Robbie Herring, Kirsten Dyer, Carwyn Ward;
Leading Edge Erosion of Wind Turbine Blades: An Investigation into Translating Test Results to In‐situ Performance.
Anastasios Danezis, David Williams, Alex Skordos;
Real time remote approximation of nip point temperatures in automated tape placement.
Claudia Jimenez Martin, Vincent Maes, Turlough McMahon, James Kratz;
Forming of complex aerostructures for next generation aircraft wings.
Joe Soltan, Jamie Hartley, Janice Dulieu-Barton, James Kratz
Modular Infusion: Novel Approaches to Segregation and Control of Flow Fronts Within Liquid Resin Moulding.
Huw Edwards, Janice Dulieu‐Barton, Chul Kim Byung, Daniel Galpin, Marcus Walls‐Bruck;
The effect of test parameters on the microcracking behaviour of carbon composite laminates during cryogenic conditioning.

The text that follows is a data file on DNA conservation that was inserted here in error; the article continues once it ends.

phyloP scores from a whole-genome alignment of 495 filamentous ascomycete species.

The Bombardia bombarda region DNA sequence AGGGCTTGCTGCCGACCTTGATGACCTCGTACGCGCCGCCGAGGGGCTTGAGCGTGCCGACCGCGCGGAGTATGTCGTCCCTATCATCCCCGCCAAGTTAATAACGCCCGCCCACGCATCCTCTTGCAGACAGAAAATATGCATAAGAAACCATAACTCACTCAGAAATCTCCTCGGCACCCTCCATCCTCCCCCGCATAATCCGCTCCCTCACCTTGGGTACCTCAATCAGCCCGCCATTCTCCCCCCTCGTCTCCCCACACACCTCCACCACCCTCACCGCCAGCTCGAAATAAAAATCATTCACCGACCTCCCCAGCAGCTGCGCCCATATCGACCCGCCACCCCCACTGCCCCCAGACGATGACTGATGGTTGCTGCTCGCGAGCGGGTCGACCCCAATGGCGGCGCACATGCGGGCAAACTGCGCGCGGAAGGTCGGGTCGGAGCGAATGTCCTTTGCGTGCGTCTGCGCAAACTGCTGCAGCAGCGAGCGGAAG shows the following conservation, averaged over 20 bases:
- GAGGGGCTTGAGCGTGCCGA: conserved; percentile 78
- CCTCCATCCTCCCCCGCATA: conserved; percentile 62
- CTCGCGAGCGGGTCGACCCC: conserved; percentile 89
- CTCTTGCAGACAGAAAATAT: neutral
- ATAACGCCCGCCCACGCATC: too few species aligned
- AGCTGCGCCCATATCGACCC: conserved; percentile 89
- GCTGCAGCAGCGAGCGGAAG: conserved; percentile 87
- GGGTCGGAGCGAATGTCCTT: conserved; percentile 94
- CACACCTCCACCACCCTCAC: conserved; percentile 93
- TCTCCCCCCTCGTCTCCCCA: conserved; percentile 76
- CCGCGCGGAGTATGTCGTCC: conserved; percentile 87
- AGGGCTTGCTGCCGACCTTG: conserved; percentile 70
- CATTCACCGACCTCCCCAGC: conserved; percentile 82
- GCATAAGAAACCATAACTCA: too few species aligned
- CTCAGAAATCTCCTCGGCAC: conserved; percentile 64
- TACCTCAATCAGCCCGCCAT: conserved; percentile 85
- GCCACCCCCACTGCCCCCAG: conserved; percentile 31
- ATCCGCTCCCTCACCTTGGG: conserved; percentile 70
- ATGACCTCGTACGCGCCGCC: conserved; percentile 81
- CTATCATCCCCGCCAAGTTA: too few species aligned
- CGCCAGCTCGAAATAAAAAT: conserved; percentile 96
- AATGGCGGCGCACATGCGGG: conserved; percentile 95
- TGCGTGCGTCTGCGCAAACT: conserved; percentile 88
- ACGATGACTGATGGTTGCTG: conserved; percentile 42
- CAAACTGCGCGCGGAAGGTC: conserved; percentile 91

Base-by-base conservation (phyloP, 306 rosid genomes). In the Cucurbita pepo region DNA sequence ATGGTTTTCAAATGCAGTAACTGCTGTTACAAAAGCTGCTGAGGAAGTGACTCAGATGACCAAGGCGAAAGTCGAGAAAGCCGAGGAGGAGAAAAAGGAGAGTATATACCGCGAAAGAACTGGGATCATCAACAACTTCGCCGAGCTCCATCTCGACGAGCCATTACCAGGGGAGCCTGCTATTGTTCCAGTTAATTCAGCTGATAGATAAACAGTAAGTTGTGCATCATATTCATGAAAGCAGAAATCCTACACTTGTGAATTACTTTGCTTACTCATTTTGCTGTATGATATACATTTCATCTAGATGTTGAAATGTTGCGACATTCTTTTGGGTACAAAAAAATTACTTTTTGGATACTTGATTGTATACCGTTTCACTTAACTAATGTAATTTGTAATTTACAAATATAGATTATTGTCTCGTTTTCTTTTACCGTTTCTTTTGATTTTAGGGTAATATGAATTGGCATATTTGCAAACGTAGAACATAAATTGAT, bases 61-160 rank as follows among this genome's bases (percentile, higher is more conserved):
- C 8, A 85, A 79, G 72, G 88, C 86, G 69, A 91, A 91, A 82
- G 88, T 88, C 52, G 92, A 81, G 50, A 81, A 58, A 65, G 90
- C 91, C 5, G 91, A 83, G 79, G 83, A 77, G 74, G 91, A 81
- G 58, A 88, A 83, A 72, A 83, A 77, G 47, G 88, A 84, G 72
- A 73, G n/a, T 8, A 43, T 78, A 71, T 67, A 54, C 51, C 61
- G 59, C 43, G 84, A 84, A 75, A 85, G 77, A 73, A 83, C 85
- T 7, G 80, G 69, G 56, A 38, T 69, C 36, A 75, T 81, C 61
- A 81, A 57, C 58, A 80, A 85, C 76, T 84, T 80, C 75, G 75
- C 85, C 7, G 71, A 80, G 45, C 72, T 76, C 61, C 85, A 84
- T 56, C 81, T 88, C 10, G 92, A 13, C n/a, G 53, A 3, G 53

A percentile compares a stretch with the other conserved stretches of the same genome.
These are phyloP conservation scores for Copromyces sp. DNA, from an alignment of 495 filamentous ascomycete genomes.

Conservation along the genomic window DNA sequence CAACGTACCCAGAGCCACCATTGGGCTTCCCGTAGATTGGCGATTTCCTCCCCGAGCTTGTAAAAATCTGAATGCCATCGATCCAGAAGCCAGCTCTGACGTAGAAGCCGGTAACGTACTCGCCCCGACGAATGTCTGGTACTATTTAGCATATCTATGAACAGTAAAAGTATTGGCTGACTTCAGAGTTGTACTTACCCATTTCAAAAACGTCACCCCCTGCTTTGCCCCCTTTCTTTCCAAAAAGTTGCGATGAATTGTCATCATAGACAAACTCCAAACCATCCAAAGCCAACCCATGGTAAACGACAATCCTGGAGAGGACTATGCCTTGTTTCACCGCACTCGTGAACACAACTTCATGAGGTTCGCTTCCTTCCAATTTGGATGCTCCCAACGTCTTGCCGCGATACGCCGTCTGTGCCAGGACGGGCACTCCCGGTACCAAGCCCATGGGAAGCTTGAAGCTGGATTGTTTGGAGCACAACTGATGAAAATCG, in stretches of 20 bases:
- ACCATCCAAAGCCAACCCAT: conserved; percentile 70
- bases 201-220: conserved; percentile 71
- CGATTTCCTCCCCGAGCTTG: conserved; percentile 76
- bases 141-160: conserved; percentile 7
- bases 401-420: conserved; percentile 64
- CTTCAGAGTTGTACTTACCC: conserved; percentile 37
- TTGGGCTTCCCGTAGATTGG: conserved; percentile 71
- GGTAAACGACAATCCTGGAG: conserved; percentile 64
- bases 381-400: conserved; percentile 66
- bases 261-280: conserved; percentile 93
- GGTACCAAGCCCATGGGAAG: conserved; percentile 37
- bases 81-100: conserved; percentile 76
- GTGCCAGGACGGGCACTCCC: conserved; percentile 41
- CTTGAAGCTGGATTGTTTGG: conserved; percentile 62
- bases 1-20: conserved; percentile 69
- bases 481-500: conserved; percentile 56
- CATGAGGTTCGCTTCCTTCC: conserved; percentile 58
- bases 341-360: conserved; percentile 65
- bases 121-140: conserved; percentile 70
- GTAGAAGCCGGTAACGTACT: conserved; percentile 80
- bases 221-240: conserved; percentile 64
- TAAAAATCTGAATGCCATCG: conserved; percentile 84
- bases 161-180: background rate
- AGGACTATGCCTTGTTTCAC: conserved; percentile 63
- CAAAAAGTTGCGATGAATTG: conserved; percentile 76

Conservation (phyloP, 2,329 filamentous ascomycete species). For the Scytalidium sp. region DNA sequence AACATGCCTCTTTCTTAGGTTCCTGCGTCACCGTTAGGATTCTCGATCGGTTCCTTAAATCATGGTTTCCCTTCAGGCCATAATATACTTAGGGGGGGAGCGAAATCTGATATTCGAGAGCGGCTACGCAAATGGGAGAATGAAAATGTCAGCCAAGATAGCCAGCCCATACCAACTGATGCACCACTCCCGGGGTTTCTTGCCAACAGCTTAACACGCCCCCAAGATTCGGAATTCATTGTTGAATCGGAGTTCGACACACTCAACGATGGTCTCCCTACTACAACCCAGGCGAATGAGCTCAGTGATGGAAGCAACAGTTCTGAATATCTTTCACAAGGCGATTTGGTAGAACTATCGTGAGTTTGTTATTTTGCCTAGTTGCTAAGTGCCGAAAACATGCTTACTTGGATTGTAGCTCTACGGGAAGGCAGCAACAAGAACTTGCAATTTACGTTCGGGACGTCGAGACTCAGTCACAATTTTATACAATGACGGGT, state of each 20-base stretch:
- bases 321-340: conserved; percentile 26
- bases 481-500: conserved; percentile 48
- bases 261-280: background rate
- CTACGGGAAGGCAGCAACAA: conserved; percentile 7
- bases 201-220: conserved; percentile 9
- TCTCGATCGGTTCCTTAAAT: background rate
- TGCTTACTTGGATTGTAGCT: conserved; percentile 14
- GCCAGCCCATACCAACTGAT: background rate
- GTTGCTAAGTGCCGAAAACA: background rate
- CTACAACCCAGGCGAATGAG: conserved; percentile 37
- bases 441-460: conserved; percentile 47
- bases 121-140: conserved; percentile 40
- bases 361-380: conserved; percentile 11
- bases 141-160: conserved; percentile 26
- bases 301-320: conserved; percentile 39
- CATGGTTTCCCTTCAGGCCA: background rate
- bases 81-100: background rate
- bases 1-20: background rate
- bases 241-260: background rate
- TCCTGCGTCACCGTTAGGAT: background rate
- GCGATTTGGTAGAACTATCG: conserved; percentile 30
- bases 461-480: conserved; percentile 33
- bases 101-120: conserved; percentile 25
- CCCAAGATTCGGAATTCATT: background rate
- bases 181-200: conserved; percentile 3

Lachlan M. Williams, Adam J. Thompson, Stephen R. Hallett, Jonathan P‐H. Belnoue;
Development of Forming Simulation Capabilities for use in Large‐Scale Next ‐ Generation Composite Aerospace Structures.
Philip Druiff, Amit Visrolia, Carwyn Ward;
Towards data‐driven automated fibre placement with computer aided manufacturing in the loop.
William Darby, Ole Thomsen, Sean Cooper, Matt Etchells;
Warpage Prediction for Large Thermoplastic Composite Overmoulded Aerostructures.
Patrick Sullivan, Steve Eichhorn, Ian Hamerton, Vicky Summers;
Reducing the length of recycled carbon fibres to improve dispersion behaviour and enable highly aligned carbon fibre materials
Students will be available to talk about their research at our special session during the afternoon coffee break on Tuesday the 28th of June.
Claudia Jimenez Martin talks about shifting plans, extracurricular activities — and how, even under the best of circumstances, a research degree isn’t a linear path in the BDC PGRcast on research in times of adversity. 🎧 Listen now on SoundCloud | Listen now on Spotify on Apple Podcasts and Google Podcasts